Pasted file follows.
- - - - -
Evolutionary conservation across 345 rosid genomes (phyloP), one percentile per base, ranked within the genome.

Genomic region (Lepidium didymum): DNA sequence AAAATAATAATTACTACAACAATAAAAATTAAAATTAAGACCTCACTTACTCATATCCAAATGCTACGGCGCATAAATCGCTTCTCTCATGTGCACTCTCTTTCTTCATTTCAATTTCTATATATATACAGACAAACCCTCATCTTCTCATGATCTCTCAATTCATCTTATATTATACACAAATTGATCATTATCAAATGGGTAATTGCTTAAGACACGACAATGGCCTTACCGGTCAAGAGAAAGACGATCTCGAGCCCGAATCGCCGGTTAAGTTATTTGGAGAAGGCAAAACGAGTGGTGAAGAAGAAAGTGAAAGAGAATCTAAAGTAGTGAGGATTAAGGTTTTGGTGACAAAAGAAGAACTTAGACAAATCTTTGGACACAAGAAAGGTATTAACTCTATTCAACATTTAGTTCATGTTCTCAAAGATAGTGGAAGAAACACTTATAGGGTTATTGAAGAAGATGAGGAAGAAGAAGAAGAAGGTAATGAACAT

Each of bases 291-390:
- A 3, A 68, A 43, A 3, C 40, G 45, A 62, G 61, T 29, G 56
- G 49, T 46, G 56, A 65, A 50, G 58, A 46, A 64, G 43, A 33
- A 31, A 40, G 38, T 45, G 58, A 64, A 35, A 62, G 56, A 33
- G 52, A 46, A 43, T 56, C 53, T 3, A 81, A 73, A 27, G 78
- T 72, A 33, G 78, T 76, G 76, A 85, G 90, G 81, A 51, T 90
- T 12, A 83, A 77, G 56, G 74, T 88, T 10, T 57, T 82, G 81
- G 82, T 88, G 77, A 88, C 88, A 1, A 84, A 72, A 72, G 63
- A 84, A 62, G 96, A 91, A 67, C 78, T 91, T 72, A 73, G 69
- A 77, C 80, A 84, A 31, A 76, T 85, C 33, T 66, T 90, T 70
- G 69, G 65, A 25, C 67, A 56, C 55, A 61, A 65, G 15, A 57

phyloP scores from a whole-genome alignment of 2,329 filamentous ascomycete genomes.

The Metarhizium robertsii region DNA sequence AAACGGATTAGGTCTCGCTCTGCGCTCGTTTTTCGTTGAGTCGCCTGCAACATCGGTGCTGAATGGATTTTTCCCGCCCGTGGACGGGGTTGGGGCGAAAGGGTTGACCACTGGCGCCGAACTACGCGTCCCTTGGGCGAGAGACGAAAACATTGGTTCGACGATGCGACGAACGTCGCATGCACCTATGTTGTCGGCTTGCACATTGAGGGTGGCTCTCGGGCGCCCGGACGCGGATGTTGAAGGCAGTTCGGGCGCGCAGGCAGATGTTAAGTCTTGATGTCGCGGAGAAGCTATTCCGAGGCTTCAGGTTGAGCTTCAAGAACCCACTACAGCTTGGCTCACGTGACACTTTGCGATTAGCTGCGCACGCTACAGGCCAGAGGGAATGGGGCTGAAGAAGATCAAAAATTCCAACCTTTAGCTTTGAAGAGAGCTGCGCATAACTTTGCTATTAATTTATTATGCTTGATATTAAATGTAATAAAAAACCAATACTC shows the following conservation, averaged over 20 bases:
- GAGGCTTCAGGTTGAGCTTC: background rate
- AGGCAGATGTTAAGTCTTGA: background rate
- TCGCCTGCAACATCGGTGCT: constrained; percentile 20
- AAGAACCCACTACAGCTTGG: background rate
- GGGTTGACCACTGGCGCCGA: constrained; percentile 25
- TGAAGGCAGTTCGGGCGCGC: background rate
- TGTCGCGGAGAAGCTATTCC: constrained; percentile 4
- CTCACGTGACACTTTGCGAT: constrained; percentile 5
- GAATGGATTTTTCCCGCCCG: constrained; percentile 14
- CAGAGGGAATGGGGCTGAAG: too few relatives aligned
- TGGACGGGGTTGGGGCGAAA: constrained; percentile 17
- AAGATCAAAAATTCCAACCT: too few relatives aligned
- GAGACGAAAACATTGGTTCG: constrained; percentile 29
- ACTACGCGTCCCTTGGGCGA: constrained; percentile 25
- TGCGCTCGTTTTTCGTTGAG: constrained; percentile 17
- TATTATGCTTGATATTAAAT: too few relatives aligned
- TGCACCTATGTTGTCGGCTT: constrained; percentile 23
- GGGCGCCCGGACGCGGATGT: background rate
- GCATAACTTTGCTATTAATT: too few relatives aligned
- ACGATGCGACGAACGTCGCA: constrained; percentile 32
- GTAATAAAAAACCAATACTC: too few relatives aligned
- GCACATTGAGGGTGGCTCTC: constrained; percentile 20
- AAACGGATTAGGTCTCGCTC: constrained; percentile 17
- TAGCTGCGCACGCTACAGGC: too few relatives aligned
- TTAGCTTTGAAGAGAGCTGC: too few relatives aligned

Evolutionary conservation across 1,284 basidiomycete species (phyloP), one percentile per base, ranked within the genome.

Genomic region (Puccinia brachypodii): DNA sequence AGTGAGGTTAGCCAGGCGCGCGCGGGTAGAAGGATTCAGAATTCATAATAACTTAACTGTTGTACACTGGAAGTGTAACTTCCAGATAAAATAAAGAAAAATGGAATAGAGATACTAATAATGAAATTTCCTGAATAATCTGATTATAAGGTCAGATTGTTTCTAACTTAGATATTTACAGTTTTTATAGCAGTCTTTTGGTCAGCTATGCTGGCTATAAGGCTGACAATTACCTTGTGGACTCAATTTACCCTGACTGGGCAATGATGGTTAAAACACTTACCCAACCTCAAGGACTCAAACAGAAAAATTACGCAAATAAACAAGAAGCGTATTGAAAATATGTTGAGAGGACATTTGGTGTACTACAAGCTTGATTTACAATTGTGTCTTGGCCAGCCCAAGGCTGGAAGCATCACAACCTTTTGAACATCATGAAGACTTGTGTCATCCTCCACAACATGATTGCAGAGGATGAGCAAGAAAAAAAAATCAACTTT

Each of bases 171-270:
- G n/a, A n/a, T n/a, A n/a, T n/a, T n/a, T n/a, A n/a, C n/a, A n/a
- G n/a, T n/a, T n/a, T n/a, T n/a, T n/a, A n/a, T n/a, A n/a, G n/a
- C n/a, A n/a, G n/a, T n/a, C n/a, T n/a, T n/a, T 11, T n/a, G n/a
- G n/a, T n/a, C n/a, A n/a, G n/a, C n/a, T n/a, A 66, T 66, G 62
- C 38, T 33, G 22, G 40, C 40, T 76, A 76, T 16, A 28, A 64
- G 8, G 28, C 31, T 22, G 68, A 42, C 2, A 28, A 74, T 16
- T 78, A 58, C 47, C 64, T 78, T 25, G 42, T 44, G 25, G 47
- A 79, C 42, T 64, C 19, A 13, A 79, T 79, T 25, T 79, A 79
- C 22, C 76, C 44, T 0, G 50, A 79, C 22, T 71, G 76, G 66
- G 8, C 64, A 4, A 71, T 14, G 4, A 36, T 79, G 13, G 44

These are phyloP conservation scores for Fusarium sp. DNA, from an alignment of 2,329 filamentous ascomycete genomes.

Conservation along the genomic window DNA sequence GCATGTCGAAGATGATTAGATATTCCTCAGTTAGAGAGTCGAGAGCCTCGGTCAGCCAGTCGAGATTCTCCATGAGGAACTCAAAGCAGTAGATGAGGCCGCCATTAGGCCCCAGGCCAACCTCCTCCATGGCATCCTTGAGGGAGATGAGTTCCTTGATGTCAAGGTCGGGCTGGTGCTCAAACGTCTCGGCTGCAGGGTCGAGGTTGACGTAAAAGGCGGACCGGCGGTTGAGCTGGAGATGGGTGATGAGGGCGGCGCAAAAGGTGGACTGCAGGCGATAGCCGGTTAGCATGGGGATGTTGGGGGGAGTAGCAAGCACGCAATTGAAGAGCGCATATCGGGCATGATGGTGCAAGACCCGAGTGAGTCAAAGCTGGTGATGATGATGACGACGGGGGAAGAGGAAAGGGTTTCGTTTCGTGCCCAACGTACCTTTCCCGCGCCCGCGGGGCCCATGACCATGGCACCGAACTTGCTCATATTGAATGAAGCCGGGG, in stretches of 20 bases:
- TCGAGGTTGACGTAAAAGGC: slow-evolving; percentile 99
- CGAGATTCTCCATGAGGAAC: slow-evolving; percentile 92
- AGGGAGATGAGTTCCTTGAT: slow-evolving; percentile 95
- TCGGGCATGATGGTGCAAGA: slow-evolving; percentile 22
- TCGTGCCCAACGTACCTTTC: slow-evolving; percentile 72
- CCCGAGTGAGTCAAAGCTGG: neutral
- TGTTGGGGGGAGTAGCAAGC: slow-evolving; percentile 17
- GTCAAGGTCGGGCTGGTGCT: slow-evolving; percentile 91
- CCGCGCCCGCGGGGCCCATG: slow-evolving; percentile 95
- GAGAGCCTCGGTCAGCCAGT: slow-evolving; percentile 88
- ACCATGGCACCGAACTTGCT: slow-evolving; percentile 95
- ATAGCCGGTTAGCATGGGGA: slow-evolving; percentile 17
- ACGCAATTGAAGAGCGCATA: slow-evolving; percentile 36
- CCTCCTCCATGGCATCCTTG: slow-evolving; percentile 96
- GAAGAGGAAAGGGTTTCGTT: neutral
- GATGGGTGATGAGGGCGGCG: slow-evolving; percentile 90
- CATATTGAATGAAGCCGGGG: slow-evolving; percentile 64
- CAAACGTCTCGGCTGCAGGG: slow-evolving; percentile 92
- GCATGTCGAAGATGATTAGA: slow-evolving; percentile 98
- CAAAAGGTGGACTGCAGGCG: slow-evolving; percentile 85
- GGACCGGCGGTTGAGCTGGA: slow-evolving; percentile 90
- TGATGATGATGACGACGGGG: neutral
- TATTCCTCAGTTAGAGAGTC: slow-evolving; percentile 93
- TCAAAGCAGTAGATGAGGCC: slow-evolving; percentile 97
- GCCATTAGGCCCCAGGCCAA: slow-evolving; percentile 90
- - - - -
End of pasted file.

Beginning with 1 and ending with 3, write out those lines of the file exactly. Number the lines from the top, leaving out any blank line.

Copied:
Evolutionary conservation across 345 rosid genomes (phyloP), one percentile per base, ranked within the genome.

Genomic region (Lepidium didymum): DNA sequence AAAATAATAATTACTACAACAATAAAAATTAAAATTAAGACCTCACTTACTCATATCCAAATGCTACGGCGCATAAATCGCTTCTCTCATGTGCACTCTCTTTCTTCATTTCAATTTCTATATATATACAGACAAACCCTCATCTTCTCATGATCTCTCAATTCATCTTATATTATACACAAATTGATCATTATCAAATGGGTAATTGCTTAAGACACGACAATGGCCTTACCGGTCAAGAGAAAGACGATCTCGAGCCCGAATCGCCGGTTAAGTTATTTGGAGAAGGCAAAACGAGTGGTGAAGAAGAAAGTGAAAGAGAATCTAAAGTAGTGAGGATTAAGGTTTTGGTGACAAAAGAAGAACTTAGACAAATCTTTGGACACAAGAAAGGTATTAACTCTATTCAACATTTAGTTCATGTTCTCAAAGATAGTGGAAGAAACACTTATAGGGTTATTGAAGAAGATGAGGAAGAAGAAGAAGAAGGTAATGAACAT

Each of bases 291-390: